Governance Publications

A New Trade Policy for the United States: Lessons from Latin America

Jul 07, 2011
The papers contained in this report address some of the most important questions regarding FTAs and U.S. trade policy. The authors make recommendations regarding issues of labor, environment, poverty reduction, trade competitiveness and economic development. more

ECSP Report 12: Reviews of New Publications

Jul 07, 2011
Experts review new publications. more

Defusing the Population Bomb: Is Security a Rationale for Reducing Global Population Growth?

Jul 07, 2011
Urdal's analysis finds that population growth, land scarcity, and urbanization do not greatly influence patterns of war and peace, with a few exceptions. more

Population, Urbanization, Environment, and Security: A Summary of the Issues

Jul 07, 2011
Th author addresses issues including migration to urban centers, the immediate environmental and health impacts of urban pollution on developing country cities, and the link between crime and security. more

Burning the Bridge to the 21st Century: The End of the Era of Integrated Conferences

Jul 07, 2011
While global environmental and population challenges are clearer and more pressing than ever, the international community seems less capable of constructive agreement, writes Frederick Meyerson. more

ECSP Report 4: Bibliography

Jul 07, 2011
The following bibliography is a compilation of all entries from the three previous ECSP Reports and new additions from the last year. The Guide includes a wide range of publications, organized by theme, which relate to the various conceptions of environmental security. more

308. Framing the Gap between International and Local Perspectives on Addressing Organized Crime and Corruption in Bosnia and Herzegovina

Jul 07, 2011
December 2004 - A careful look at the nature of the ongoing discussions about organized crime and corruption in Bosnia and Herzegovina (BiH) between internationals and locals forces the observer to ask why there appears to be such a marked difference between the ways each side describes and understands the problems. The international community (IC) talks about BiH's organized crime and corruption problems in terms of institutional weakness and failure. International approaches separate organized crime and corruption from larger society as illicit, parasitic predators on an otherwise democratic state. In response, the international community conceives aggressive institutional solutions, which appear ineffective and land on deaf ears in the local communities affected by them. Local professionals—opinion makers, legal personnel, and business persons—describe the problems in terms of their connectedness to larger structural issues. They talk about how organized crime and corruption are part of a broader set of social, political and economic circumstances, in which the international community is a part. In the course of interviewing 266 local professionals, I discovered some important characteristics of the shape and scope of this discontinuity. The following is a short discussion about these findings. more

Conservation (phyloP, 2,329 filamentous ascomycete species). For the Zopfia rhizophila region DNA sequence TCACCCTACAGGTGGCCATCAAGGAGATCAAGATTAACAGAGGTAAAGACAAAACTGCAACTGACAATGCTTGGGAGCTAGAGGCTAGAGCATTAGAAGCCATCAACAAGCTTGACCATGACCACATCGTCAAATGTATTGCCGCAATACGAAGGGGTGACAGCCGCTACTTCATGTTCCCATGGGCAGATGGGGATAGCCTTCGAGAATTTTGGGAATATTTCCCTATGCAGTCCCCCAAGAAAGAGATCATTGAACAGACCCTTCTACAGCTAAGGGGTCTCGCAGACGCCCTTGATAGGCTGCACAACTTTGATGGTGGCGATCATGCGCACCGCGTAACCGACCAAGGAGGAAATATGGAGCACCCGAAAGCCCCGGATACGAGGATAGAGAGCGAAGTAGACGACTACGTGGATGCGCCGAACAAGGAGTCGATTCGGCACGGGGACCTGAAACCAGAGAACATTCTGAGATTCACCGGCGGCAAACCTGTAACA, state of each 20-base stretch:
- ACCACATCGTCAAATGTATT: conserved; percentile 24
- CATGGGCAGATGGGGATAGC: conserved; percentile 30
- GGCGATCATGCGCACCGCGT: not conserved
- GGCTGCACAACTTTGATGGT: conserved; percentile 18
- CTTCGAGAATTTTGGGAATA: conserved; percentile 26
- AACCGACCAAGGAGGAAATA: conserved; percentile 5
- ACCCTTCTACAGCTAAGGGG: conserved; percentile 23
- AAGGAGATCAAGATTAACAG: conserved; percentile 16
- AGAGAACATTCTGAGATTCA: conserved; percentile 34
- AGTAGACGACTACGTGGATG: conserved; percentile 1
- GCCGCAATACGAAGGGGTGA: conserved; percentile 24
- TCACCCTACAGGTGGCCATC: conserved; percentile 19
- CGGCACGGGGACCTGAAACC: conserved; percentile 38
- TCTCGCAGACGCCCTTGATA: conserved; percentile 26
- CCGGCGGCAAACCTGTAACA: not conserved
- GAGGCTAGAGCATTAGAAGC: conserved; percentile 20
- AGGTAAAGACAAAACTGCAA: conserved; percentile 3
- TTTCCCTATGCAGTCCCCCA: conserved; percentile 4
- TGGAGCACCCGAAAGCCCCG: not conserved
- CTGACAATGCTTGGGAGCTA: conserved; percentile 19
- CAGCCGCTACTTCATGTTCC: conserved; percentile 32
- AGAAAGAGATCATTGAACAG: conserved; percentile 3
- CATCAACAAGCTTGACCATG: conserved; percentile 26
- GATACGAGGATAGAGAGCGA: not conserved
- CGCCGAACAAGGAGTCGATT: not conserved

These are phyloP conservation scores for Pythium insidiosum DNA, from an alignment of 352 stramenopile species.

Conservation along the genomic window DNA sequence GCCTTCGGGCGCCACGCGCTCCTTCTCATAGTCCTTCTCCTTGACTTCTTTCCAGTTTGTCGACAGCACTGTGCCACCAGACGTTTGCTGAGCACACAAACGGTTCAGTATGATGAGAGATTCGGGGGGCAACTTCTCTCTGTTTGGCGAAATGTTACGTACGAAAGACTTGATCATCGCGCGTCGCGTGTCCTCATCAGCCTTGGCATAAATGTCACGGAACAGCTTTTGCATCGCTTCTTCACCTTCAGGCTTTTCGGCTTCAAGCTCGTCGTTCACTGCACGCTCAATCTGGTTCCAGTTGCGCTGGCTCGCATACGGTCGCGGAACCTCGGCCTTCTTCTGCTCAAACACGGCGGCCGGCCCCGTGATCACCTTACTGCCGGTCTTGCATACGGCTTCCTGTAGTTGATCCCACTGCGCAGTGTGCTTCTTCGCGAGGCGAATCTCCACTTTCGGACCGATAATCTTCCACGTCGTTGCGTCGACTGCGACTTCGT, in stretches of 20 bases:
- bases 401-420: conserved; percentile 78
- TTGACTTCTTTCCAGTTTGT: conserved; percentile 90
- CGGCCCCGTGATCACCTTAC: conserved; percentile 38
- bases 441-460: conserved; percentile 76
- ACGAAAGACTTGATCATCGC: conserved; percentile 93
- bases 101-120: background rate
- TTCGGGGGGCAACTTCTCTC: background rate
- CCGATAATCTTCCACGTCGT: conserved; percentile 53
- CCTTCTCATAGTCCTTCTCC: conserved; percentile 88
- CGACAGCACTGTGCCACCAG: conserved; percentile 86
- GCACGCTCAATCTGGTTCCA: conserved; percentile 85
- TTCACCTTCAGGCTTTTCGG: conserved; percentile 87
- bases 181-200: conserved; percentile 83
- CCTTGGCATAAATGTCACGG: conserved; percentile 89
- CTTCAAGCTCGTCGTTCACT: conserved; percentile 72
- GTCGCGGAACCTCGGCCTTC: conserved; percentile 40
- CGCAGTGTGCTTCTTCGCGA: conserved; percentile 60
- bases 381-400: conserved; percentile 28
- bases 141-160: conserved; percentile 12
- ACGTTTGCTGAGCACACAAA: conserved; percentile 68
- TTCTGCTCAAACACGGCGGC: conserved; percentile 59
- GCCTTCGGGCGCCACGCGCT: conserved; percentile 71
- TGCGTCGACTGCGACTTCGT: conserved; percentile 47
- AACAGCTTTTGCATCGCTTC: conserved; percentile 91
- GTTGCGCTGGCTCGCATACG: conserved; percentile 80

PECS News Issue 1 (Fall 1999)

Jul 07, 2011
The first issue of PECS News features an article on population dynamics and migration in the Calakmul Biosphere Reserve in Mexico by University of Michigan Fellows Program Associate Jenny Ericson. more

In Defense of Environment and Security Research

Jul 07, 2011
Since the end of the Cold War, many policymakers and researchers have been rethinking and pushing the boundaries of the definition of security. Perhaps the most extensive and controversial part of this project has been the numerous and varied attempts to identify links among environmental change, conflict, and security. more

HIV/AIDS and Governance in Africa

Jul 07, 2011
Sustained human development is an essential precondition for any effective response to the HIV/AIDS pandemic in Africa, Nana Poku writes. more

Pages

Dialogue

The Future of Higher Education

Mar 26, 2014Apr 02, 2014

Jeff Abernathy and Richard Morrill discuss how colleges and universities are dealing with rapidly rising costs and how the United States can still compete for students in a globalized environment.